This was also almost near perfect. I had everything I look for in a YA contemporary romance novel: cute romance, lively narrative, relatable characters and complicated home life. However, not all is perfect, but I will get to that part later.
Our main character, Alice is black and identifies as biromantic asexual. She had a relationship with a woman at the beginning of the novel and but develops a new one with a man. She comes a long line of lawyers and her family continually puts a lot of pressure on her to continue that legacy. She works in a library, and it’s also the place where she meets Takumi who immediately catches her eye.
I loved Alice. She’s flawed, has an attitude that almost reflects my own and also develops nicely throughout the story. She’s already come out as asexual to her best friends but struggles with her asexuality when it comes to relationships and her family. Her ex-girlfriend dumped her because she thought Alice “hated” sex which is, unfortunately, a common misconception when it comes to asexuality.
I also liked our Alice being asexual wasn’t just a slapped on label. We get to learn more about Alice such as her love for online streaming and food (so me). We learn she has a cutie meter which is equally adorable and creative.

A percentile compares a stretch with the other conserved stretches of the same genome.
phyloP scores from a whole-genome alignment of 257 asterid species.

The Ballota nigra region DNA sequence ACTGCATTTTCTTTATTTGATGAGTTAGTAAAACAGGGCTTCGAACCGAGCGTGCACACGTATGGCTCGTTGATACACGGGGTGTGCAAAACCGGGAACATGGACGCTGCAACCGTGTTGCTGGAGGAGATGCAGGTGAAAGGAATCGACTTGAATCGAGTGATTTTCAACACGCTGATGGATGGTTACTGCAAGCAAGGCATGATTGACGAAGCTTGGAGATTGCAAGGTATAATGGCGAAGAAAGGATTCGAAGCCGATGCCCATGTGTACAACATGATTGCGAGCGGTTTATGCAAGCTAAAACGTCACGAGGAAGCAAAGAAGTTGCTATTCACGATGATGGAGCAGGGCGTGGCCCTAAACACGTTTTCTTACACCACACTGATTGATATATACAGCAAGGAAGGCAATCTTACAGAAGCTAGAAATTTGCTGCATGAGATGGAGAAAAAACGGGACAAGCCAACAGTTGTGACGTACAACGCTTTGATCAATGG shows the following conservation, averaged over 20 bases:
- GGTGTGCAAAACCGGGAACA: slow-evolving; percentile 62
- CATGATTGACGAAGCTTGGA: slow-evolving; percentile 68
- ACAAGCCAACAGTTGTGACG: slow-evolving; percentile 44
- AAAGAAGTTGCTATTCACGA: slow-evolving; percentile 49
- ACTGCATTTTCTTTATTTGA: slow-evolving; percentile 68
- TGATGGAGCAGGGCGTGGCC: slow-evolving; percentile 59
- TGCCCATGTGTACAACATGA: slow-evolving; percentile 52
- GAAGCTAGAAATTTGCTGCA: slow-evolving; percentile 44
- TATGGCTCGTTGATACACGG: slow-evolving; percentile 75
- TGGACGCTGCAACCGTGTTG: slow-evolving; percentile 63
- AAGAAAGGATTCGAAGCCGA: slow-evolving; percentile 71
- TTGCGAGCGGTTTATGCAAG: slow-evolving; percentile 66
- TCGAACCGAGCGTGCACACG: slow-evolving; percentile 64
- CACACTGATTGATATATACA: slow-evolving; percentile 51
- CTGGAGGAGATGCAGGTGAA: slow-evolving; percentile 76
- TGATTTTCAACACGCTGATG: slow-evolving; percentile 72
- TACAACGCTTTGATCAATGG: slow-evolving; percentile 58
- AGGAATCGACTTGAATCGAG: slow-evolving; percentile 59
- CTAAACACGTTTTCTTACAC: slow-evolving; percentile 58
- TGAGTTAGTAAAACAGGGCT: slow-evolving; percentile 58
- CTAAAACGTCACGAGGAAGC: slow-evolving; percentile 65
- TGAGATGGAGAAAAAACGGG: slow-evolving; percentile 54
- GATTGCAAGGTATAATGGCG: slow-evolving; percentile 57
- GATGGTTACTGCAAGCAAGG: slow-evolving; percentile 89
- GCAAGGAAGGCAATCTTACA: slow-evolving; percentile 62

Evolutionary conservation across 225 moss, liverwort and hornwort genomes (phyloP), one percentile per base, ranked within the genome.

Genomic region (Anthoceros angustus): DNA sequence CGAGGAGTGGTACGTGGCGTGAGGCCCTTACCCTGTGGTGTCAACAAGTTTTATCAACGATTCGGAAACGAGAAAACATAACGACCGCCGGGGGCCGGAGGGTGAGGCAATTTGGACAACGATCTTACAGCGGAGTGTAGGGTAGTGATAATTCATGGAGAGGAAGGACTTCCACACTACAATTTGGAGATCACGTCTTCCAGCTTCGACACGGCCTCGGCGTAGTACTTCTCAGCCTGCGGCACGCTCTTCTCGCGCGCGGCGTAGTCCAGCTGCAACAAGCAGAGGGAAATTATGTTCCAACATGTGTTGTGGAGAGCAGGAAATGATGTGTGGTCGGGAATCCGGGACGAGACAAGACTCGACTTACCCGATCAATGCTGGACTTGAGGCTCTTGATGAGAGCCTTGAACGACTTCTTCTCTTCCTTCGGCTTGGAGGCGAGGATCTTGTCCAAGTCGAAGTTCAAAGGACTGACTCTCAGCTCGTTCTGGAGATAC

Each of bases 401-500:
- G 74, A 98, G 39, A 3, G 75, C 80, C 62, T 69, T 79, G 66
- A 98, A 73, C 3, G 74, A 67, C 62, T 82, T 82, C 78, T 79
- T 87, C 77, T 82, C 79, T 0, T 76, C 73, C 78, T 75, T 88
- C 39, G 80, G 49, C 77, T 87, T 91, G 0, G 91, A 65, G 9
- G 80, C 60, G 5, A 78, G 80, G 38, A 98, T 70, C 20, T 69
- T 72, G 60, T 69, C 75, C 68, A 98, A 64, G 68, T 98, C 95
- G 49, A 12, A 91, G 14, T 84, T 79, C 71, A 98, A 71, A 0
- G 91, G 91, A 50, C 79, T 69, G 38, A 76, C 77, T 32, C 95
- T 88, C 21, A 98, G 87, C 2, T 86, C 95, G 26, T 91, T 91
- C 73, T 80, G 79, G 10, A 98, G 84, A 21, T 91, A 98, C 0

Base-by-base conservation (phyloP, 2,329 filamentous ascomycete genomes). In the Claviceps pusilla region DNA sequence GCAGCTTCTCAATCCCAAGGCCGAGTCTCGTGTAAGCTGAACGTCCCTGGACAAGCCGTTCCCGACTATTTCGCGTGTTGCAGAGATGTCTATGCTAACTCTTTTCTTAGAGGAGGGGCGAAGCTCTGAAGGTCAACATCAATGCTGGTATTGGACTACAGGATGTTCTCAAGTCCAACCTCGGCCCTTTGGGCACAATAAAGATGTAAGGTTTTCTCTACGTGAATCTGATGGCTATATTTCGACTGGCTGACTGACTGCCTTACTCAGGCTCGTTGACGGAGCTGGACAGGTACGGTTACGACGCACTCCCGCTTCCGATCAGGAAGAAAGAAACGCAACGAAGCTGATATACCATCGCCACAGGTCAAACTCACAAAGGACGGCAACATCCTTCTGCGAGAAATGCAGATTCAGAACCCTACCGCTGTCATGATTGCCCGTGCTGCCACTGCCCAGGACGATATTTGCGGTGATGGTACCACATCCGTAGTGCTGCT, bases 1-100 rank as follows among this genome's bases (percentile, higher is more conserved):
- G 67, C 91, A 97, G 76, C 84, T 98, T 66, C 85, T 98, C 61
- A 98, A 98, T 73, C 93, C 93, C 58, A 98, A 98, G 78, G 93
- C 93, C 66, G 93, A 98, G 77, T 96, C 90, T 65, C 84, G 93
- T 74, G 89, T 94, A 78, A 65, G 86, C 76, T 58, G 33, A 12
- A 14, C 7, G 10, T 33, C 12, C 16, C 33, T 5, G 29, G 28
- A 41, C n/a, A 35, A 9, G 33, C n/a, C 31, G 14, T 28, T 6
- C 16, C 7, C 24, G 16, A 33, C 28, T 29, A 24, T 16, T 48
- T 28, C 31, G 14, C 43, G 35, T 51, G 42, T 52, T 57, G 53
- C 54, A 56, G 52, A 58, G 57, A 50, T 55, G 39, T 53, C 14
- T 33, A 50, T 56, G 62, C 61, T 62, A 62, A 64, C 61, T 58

I won’t say if this was a good representation (again refer to the own voices review) but I will say it’s nice to see “Asexual” and “Biromantic” ON PAGE. No, it’s not implied, but Alice and several other characters actually use the label. Greysexual is also mentioned on the page! A Triple YES! The book also dives deep into the differences between arousal and attraction, which is too important when trying to explain asexuality. Misconceptions are also shot down, and stereotypes are never used.
There wasn’t a lot of discussions about race in the book, but there were subtle racist comments about Alice that many black people, especially black women, have to face today. I don’t know why the phrase “you’re cute for a black girl” is still used as a pickup line! Alice doesn’t necessarily call them out on it, but she doesn’t blatantly ignore these comments either. The book also discusses how black folks have to work much harder in school and the workplace to be taken seriously in which I can attest to. Although my GPA is gogreatod, I always feel I have to prove myself, especially when I’m trying to get the respect of my peers and classmates. I appreciate seeing this struggle in book form since I sometimes I feel alone ( *sigh* there’s little to no black people where I live).
The relationship between Alice and Takumi was honestly adorable. Both were intrigued by each other from the start, but it was still slow burn. This book didn’t really have a plot, and it was more of the development of their relationship, but I did not care at all. I loved their dates, their dialogue, their facial expressions, just everything. However, at times, I felt they were a little too dependent on one another, but it wasn’t too bad.